‘Don’t ask, don’t tell’ is back, with limits

WASHINGTON — Only top members of the Defense Department now can expel service members under the Pentagon’s “don’t ask, don’t tell” policy, the Pentagon announced Thursday in response to the ongoing legal battle over whether the military’s ban on gays and lesbians serving openly is constitutional.

Hundreds of officers once had the authority to expel service members for revealing that they’re gay or lesbian, so the order appears to limit the number of people who can be discharged. The Pentagon, however, denied that’s the case, saying the new policy is designed to apply the 1993 policy uniformly.

Secretary of Defense Robert Gates issued the memorandum Wednesday. It ordered that only the chief of the Air Force, Army and Navy, depending on where a suspected member serves, in coordination with the undersecretary of defense for personnel and readiness and the Defense Department’s general counsel, may discharge openly gay or lesbian service members.

Gates issued the memo in response to a California appeals court decision Wednesday to reinstate “don’t ask, don’t tell” temporarily. A week earlier, a federal district court judge found it unconstitutional and issued a worldwide stay of it.

“The Pentagon appears to be saying to the court and to service members that it will provide all service members the protections already afforded officers, but with no delegation of that authority: All proposed DADT discharges, regardless of grade and rank, will be reviewed at the highest civilian levels,” said the Servicemembers Legal Defense Network, which is dedicated to ending “don’t ask, don’t tell.” ”This can be a major constructive development for gay and lesbian service members.”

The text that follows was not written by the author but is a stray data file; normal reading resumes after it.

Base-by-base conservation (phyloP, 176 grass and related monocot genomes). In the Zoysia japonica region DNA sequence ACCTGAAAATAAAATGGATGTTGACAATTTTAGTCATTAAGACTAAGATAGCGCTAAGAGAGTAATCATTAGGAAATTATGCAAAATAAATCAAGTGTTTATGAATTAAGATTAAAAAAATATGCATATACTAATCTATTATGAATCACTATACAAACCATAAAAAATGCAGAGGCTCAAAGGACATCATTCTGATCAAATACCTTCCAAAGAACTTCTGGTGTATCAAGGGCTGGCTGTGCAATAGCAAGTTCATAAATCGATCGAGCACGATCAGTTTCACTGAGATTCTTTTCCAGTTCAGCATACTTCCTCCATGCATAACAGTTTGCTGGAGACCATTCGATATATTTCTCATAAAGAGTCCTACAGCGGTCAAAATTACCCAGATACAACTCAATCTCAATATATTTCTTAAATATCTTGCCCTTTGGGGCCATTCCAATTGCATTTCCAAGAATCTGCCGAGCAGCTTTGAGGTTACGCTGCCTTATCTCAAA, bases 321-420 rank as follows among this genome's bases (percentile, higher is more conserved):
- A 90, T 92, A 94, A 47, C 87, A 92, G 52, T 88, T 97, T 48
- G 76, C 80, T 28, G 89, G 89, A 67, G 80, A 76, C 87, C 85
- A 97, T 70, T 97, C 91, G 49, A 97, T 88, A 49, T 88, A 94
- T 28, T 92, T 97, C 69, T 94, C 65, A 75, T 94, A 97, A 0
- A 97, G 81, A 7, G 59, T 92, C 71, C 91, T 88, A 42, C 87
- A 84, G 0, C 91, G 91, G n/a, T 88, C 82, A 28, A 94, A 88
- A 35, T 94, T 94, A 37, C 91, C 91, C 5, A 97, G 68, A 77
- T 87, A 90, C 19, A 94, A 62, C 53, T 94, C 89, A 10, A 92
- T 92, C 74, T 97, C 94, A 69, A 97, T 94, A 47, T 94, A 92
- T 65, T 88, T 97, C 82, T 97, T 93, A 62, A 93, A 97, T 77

During the eight days between the district judge’s ruling and Thursday’s stay, Pentagon officials said they had heard anecdotal stories of service members who had been expelled and had tried to re-enlist. Pentagon officials said they didn’t know how many open gays and lesbians had attempted to re-enlist, although they think the number is small.

A number of people heeded the advice of legal organizations and didn’t reveal their sexual orientations, said a senior defense attorney, whom the Pentagon said could not be further identified. The Pentagon didn’t offer any further explanation for requiring the attorney’s anonymity.

The Pentagon had suspended cases against soldiers charged with openly being gay or lesbian after last week’s injunction. In addition, the military began welcoming openly gay and lesbian soldiers seeking to enlist.

Although President Barack Obama has promised that “don’t ask, don’t tell” will end during his administration, he wants Congress, not the courts, to repeal the law. It’s a delicate balance for the administration, which has sought a stay of the district judge’s ruling while the Defense Department completes a yearlong study on how to repeal the policy.

It’s unclear when the court of appeals will rule on the government’s appeal, but the unnamed Defense Department official said he expected a ruling sometime next year.

U.S. District Judge Virginia Phillips issued the injunction against “don’t ask, don’t tell” after she found that the policy violated service members’ First Amendment rights. The case was brought by the Log Cabin Republicans, which represent gay GOP members.

Wednesday’s decision was the second time the courts ruled on the legal validity of “don’t ask, don’t tell” in the last week, leaving the military in disarray over what to do.

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